Autophagy is a process that maintains homeostasis during stress, although it also contributes to cell death under specific contexts. Ceramides have emerged as important effectors in the regulation of autophagy, mediating the crosstalk with apoptosis. Melatonin induces apoptosis of cancer cells; however, its role in autophagy and ceramide metabolism has yet to be clearly elucidated. This study was aimed to evaluate the effect of melatonin administration on autophagy and ceramide metabolism and its possible link with melatonin-induced apoptotic cell death in hepatocarcinoma (HCC) cells. Melatonin (2 mm) transiently induced autophagy in HepG2 cells through JNK phosphorylation, characterized by increased Beclin-1 expression, p62 degradation, and LC3II and LAMP-2 colocalization, which translated in decreased cell viability. Moreover, ATG5 silencing sensitized HepG2 cells to melatonin-induced apoptosis, suggesting a dual role of autophagy in cell death. Melatonin enhanced ceramide levels through both de novo synthesis and acid sphingomyelinase (ASMase) stimulation. Serine palmitoyltransferase (SPT) inhibition with myriocin prevented melatonin-induced autophagy and ASMase inhibition with imipramine-impaired autophagy flux. However, ASMase inhibition partially protected HepG2 cells against melatonin, while SPT inhibition significantly enhanced cell death. Findings suggest a crosstalk between SPT-mediated ceramide generation and autophagy in protecting against melatonin, while specific ASMase-induced ceramide production participates in melatonin-mediated cell death. Thus, dual blocking of SPT and autophagy emerges as a potential strategy to potentiate the apoptotic effects of melatonin in liver cancer cells.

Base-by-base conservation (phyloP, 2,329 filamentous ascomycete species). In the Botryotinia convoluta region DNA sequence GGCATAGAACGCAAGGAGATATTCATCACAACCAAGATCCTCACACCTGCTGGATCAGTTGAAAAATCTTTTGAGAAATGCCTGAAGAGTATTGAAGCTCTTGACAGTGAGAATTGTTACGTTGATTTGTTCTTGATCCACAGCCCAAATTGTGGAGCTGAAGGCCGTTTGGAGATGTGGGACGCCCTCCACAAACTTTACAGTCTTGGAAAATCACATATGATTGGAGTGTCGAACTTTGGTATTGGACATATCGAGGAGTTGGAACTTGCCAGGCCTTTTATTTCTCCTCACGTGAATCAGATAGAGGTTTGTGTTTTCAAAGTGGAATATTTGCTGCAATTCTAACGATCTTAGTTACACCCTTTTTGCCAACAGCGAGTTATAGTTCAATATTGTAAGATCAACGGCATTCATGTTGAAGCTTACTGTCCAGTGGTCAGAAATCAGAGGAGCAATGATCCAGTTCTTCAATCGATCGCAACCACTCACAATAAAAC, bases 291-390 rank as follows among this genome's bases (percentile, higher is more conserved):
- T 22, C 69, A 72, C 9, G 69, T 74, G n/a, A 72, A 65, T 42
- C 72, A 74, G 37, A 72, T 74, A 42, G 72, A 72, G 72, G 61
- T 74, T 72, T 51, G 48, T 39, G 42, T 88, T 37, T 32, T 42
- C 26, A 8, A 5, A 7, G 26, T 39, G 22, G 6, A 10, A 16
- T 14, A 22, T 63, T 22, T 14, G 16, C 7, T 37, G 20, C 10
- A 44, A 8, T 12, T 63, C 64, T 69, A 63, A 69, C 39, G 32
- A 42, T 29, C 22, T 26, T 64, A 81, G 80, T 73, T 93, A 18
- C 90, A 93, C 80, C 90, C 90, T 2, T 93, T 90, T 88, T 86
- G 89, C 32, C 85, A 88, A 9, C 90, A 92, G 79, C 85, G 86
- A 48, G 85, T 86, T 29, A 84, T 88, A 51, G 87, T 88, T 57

Maurmann L, Belkacemi L, Adams NR, et al.A novel cisplatin mediated apoptosis pathway is associated with acid sphingomyelinase and FAS proapoptotic protein activation in ovarian cancer.
Apoptosis. 2015; 20(7):960-74 [PubMed